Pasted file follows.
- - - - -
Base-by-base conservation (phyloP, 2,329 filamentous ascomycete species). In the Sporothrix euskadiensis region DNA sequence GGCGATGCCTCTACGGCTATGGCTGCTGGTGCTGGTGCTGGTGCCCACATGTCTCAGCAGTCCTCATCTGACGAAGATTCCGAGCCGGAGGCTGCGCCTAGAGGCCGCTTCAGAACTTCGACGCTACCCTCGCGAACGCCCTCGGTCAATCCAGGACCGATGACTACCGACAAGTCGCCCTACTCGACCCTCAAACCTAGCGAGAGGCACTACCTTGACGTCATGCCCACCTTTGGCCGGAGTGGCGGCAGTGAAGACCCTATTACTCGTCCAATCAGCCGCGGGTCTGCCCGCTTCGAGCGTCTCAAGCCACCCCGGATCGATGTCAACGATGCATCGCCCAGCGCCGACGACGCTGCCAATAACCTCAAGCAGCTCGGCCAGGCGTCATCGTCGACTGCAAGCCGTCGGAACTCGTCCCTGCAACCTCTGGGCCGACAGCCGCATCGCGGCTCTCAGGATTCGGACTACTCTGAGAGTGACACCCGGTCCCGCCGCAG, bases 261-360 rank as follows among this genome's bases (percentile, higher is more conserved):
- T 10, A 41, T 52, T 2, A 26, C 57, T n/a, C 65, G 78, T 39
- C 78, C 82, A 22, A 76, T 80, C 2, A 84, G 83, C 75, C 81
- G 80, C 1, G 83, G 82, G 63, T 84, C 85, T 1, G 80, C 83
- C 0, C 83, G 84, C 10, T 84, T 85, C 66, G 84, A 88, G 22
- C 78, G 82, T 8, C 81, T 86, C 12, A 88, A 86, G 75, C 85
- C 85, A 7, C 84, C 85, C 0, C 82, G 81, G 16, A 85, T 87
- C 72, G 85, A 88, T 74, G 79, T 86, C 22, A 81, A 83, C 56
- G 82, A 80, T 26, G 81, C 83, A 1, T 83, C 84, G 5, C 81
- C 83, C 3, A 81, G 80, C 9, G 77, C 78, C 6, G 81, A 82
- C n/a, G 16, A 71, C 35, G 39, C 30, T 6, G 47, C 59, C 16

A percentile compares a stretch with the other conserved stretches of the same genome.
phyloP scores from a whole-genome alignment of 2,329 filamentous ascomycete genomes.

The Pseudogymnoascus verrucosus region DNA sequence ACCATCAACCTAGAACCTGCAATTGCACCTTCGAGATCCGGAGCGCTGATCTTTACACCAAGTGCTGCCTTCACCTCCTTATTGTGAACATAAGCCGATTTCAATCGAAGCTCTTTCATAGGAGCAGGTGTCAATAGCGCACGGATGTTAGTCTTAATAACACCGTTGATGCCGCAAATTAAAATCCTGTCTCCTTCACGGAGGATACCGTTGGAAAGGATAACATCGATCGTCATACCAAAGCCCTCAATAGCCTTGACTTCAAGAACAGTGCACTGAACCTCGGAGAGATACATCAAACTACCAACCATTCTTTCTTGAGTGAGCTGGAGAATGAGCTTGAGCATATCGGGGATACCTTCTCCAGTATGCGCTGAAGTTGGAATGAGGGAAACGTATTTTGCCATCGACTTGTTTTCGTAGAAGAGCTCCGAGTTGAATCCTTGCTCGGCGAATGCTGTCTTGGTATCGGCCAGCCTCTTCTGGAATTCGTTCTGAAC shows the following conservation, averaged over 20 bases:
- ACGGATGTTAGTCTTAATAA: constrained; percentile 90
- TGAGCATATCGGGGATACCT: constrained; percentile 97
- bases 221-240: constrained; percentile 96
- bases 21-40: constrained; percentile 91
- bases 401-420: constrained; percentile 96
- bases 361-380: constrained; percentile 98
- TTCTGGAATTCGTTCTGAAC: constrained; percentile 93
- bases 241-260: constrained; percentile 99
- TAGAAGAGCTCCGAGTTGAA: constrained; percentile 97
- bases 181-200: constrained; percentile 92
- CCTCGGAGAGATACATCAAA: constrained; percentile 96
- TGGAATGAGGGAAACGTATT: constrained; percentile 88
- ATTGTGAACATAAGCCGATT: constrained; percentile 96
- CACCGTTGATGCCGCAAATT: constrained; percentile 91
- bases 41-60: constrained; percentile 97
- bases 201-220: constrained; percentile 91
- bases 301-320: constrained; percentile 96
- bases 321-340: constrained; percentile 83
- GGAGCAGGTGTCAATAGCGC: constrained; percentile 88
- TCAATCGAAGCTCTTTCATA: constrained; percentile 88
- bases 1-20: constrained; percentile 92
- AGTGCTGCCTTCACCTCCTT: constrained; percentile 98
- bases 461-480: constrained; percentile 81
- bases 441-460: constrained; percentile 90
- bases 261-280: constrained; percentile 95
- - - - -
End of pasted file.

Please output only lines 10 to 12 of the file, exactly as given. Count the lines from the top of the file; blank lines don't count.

- C 83, C 3, A 81, G 80, C 9, G 77, C 78, C 6, G 81, A 82
- C n/a, G 16, A 71, C 35, G 39, C 30, T 6, G 47, C 59, C 16

A percentile compares a stretch with the other conserved stretches of the same genome.